- To an accountant, the difference between accrued and paid is obvious, but for non-accountants, the concept is often misunderstood. The difference between accrued interest and paid interest is particularly important depending on the creditor’s use of accrual or cash accounting.
- Accrued interest: interest due between the start (origination) date of the loan and the last date at which interest is due.
- Overdue interest: accrued interest which must be paid immediately, unconditionally.
Nominal interest rate / Effective interest rate
- Nominal interest rate: quoted interest rate for borrowed or invested principal. Does not take into account the compounding or capitalization of interest like the effective rate does.
- Effective interest rate: true percentage of interest that is paid or received on money borrowed or invested, as opposed to the nominal rate. The effective interest rate takes into account the interest compounding or capitalization. Please note that the effective interest rate does not take into account the fees charged to the borrower added to the original loan amount. APR (Annual Percentage Rate) includes interest and compulsory fees in order to obtain, the almost true cost of the loan.
Interest capitalization (compounding)
- When interest becomes due, it can be capitalized or added to the balance used to calculate the interest, thereby generating interest. Strictly speaking, unpaid interest that is capitalized is not added to the actual principal. Interest, even capitalized, does not become principal or capital. This interest is used to determine the “calculation balance” which is then used to calculate the next accrued interest amount. Interest is accounted for distinctly from pure accounting principal.
- Be wary in the above definition of the words “when interest becomes due”, since the compounding frequency in some interest calculation methods, that we will see below, have no connection with actual payment or not of the accrued interest. The compounding frequency is used to determine the “effective interest rate” and even in a loan in which interest is paid as scheduled, the total accrued interest will be higher when compounding is more frequent.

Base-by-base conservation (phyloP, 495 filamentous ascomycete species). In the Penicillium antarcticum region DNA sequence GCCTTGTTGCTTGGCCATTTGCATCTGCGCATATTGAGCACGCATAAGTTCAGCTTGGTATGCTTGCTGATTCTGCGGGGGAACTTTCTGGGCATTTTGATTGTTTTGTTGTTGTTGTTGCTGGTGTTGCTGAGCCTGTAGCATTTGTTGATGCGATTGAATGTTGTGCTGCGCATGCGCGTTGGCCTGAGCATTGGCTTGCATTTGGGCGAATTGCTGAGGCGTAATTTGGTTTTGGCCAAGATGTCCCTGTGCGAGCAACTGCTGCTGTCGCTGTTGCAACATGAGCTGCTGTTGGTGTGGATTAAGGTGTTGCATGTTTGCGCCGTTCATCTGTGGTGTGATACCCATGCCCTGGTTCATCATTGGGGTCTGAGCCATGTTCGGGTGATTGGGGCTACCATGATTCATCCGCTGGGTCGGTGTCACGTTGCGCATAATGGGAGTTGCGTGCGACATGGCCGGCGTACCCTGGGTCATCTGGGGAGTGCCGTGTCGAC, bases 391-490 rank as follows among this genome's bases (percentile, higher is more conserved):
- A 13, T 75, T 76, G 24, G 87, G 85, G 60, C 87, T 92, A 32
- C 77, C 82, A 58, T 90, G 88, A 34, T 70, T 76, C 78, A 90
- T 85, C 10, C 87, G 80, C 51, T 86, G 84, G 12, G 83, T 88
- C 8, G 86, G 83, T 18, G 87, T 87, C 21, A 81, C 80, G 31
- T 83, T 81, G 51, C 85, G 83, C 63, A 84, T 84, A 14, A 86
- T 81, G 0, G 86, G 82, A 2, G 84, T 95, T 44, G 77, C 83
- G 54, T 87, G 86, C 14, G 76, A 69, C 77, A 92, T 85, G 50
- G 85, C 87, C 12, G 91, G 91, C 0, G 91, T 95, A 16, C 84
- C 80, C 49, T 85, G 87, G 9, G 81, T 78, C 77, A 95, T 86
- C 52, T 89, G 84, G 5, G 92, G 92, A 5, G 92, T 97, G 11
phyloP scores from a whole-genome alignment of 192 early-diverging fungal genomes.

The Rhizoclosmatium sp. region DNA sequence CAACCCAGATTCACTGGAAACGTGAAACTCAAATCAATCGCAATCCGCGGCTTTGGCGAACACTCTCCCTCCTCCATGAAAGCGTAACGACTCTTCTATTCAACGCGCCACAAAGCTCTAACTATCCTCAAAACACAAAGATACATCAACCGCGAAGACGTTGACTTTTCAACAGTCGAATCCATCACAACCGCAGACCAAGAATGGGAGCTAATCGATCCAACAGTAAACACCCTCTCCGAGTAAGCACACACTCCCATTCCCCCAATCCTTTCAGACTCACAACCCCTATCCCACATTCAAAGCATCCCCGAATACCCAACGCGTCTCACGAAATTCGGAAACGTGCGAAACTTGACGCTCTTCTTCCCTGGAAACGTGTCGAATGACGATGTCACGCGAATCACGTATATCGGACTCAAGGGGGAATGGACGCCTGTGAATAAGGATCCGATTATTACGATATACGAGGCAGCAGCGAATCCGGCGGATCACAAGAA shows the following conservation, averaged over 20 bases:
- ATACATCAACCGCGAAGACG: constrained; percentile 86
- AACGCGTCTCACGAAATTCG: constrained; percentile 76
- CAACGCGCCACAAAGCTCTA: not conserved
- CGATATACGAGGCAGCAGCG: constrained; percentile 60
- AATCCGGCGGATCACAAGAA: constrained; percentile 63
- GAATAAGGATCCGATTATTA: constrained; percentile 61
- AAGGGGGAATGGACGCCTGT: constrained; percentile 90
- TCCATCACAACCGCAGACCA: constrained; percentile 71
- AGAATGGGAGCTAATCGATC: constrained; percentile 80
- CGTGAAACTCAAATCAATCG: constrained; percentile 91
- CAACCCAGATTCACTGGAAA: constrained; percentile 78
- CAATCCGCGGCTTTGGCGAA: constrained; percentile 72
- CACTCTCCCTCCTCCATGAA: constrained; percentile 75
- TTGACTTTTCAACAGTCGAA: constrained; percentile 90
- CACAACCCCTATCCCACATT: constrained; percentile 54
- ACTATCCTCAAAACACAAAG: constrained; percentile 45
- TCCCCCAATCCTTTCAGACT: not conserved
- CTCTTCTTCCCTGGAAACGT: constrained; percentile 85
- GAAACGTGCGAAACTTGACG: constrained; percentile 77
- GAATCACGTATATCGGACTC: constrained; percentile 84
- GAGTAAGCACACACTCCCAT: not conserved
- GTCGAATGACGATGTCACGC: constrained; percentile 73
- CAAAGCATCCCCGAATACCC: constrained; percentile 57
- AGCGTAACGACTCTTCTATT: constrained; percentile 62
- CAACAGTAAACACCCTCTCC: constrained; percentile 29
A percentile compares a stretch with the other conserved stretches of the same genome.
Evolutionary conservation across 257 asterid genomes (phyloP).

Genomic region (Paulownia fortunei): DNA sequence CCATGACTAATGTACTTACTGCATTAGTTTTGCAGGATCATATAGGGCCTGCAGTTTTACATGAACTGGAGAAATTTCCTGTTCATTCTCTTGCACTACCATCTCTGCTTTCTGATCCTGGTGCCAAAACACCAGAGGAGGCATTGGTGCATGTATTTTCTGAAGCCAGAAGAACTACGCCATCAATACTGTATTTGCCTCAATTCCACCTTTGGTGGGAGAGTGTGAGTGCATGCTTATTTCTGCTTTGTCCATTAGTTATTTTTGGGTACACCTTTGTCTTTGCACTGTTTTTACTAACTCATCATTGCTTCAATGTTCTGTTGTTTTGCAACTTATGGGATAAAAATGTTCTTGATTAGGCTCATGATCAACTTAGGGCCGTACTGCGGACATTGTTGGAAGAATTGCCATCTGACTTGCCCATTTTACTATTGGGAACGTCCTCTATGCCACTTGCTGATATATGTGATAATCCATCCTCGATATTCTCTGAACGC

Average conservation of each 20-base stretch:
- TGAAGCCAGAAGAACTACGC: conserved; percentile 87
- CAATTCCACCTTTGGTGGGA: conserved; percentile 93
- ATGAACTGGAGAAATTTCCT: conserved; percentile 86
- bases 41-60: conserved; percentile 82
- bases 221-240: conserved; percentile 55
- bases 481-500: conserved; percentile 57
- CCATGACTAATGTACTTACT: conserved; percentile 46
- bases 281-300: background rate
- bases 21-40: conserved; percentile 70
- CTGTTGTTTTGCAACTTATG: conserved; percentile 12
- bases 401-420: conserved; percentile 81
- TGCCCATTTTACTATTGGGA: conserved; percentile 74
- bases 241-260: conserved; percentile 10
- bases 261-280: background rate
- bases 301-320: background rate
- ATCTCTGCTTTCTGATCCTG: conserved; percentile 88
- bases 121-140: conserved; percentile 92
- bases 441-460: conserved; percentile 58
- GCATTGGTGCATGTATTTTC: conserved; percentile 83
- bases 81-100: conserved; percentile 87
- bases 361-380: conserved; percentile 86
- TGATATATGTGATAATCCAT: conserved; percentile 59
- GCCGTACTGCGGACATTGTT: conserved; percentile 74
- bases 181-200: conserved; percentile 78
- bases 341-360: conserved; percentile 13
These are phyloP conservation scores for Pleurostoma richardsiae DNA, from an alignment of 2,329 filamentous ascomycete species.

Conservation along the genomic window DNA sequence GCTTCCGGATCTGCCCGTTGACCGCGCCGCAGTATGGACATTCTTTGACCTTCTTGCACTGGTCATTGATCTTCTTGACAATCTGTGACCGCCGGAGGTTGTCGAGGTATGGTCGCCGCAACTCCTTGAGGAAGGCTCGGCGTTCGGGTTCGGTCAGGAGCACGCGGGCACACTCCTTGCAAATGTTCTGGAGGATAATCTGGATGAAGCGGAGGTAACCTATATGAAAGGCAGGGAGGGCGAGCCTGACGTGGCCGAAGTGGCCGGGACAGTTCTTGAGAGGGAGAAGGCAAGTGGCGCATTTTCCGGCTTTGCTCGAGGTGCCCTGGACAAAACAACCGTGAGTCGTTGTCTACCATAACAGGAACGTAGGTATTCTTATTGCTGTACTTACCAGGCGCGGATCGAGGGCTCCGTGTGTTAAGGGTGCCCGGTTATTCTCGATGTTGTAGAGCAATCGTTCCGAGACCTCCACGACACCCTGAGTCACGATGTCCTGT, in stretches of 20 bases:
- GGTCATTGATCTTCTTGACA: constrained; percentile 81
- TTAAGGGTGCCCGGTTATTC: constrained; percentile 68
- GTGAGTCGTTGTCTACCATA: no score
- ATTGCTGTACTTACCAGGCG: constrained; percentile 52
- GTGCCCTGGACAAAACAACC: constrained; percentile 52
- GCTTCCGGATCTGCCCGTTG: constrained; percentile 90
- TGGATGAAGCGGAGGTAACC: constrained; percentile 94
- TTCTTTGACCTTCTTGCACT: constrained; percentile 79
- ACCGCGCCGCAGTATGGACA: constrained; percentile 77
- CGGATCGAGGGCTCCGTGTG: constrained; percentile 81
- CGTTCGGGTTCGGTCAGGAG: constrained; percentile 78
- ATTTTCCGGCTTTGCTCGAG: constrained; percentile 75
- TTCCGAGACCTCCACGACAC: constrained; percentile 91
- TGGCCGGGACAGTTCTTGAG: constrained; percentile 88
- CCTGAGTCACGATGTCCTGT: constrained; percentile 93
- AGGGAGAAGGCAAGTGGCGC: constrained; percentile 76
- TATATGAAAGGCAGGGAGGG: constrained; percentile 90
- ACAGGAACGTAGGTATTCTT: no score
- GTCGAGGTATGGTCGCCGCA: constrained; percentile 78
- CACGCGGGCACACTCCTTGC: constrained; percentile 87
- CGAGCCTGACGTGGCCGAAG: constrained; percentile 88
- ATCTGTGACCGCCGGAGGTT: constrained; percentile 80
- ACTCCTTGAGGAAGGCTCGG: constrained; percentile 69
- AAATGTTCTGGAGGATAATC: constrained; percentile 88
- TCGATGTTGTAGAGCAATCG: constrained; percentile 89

Finally, “principal” versus “principle”. Principal, also called “capital”, is the amount financed. Principle is the natural, moral legal rule or standard. Too often I have seen “principle” used to mean “principal” or “capital”.
Simple or Compound interest?
The difference between simple and compound interest is quite straightforward: with simple interest, no interest is charged on interest. So, unless the principal decreases or increases, the interest calculated every day will remain the same. It is easy to understand that if this accrued interest is not paid by the borrower until much later, the creditor greatly loses.
With compound interest, accrued interest bears interest. Therefore, even if the borrower pays interest only much later on, the creditor will have benefited from additional interest on this interest and will not be penalized by the effect of inflation, which essentially reduces the value of his principal.
My fortune comes from a combination of living in America, some lucky genes and compound interest.